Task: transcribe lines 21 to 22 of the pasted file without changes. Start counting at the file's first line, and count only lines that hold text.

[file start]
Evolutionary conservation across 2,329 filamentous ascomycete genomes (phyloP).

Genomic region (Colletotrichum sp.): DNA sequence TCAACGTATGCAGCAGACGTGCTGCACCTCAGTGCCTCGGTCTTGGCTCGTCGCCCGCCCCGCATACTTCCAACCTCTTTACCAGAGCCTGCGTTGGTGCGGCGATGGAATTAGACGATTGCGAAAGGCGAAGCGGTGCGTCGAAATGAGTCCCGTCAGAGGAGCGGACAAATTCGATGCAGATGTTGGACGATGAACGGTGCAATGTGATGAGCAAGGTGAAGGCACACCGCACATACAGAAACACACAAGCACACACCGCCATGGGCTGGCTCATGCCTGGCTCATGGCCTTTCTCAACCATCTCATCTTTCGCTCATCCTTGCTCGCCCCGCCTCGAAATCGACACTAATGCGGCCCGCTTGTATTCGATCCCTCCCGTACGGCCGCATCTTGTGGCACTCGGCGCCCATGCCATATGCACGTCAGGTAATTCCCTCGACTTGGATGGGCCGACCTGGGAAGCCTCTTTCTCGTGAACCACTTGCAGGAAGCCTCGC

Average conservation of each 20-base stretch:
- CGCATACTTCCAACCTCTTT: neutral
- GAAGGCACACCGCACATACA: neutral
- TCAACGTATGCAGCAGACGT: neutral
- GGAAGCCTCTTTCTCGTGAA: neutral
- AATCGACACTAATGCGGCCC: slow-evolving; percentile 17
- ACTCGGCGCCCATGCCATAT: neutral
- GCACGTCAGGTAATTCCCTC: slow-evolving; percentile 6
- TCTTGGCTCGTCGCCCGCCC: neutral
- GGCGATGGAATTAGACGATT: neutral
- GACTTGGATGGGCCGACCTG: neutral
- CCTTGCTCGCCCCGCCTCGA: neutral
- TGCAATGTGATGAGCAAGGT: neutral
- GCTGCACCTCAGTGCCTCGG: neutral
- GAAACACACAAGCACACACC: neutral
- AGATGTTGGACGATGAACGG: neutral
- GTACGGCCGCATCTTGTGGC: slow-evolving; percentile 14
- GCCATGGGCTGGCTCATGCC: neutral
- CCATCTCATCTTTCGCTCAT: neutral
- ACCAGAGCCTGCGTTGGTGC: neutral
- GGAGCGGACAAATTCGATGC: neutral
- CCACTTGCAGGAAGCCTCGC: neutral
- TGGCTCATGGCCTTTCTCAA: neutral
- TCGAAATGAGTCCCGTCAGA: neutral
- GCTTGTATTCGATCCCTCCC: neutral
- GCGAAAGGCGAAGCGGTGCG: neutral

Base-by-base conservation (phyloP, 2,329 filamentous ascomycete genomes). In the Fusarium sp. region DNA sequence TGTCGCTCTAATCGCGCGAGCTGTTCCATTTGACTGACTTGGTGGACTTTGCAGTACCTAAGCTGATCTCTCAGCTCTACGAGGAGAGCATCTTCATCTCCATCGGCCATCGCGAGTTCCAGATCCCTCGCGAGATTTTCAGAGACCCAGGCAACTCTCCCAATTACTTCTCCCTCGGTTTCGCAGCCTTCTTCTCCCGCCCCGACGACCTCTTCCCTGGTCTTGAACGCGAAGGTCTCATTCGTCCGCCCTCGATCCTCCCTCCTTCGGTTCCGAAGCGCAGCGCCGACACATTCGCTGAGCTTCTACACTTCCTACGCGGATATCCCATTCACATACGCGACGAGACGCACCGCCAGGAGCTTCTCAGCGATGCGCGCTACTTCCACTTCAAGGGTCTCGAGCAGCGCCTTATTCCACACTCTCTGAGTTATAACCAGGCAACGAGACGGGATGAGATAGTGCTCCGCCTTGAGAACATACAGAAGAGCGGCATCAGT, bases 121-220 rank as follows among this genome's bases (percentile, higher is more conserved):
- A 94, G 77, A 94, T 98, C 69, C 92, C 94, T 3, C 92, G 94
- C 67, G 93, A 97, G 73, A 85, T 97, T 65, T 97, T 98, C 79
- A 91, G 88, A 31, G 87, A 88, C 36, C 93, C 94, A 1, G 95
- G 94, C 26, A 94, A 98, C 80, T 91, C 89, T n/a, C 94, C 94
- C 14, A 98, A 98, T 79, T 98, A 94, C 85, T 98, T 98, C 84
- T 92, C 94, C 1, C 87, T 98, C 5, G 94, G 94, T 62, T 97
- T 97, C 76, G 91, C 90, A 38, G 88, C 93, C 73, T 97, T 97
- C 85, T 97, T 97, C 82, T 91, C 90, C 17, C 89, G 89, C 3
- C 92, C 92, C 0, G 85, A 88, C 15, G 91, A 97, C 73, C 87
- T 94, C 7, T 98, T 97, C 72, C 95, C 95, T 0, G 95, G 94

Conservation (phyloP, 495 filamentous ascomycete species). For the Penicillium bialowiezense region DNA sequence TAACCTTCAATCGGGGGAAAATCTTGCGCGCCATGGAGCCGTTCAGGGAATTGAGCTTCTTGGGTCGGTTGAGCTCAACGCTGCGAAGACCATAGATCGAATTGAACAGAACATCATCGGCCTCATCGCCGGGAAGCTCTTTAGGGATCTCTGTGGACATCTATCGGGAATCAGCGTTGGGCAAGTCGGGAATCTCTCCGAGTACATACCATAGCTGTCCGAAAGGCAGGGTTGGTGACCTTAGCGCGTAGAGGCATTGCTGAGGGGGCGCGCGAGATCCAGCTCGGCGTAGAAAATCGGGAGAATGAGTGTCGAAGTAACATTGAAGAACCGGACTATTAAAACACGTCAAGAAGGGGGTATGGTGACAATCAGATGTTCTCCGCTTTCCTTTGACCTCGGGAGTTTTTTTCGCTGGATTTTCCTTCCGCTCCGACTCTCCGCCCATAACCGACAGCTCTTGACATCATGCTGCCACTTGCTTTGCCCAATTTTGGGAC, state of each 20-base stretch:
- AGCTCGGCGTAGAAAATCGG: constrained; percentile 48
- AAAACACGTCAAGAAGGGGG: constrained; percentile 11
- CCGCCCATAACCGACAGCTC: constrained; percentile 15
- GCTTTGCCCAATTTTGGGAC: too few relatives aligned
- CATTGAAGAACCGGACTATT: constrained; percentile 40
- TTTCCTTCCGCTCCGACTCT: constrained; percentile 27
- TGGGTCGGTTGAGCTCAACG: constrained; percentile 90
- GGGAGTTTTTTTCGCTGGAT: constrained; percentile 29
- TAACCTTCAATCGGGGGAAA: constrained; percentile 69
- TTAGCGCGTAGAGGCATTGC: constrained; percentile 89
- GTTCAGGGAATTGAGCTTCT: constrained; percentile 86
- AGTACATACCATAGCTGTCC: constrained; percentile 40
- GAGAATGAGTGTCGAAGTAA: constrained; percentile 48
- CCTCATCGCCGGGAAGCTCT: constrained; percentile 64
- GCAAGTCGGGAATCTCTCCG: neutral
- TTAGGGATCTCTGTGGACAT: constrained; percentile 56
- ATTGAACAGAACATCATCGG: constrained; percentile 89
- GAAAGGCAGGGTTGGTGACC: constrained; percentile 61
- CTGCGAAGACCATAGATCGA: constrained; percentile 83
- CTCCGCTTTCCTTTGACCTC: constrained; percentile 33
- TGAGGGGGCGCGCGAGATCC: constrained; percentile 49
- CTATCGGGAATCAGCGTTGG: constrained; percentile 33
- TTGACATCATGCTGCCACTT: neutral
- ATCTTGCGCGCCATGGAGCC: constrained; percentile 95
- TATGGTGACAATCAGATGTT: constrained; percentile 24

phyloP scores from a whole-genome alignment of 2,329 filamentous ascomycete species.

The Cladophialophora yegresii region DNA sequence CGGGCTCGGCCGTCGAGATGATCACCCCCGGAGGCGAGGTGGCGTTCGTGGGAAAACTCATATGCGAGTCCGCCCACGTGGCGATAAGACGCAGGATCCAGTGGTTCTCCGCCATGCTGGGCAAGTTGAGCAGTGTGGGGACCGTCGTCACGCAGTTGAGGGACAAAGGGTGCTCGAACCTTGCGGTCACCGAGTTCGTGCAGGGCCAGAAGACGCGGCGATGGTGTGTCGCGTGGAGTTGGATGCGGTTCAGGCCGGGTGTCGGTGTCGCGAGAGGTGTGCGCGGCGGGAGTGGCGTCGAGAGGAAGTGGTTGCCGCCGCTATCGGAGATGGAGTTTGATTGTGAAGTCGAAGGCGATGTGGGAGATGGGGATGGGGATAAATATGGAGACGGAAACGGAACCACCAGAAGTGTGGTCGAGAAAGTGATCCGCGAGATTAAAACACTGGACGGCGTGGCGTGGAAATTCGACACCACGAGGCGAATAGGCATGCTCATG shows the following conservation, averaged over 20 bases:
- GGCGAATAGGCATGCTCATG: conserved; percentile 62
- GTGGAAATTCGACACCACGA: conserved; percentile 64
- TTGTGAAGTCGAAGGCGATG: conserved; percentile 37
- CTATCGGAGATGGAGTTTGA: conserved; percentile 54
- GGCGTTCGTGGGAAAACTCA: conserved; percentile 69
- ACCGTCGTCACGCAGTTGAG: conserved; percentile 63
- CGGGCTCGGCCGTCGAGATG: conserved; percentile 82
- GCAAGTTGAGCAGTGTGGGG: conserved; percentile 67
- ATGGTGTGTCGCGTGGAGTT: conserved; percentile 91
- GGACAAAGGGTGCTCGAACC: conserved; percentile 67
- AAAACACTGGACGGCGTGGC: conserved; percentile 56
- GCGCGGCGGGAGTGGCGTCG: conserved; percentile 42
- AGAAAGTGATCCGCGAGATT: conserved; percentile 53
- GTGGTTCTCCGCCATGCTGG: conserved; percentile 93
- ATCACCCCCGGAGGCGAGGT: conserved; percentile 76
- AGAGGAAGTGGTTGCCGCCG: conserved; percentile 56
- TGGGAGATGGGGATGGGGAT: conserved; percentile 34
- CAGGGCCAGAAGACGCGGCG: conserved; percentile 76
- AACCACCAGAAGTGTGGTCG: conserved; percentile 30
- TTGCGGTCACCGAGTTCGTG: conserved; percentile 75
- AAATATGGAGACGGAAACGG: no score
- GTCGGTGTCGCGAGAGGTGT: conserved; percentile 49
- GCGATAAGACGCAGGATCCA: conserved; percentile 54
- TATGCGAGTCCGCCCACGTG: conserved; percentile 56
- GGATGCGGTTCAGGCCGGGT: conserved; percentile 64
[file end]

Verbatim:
- CCATCTCATCTTTCGCTCAT: neutral
- ACCAGAGCCTGCGTTGGTGC: neutral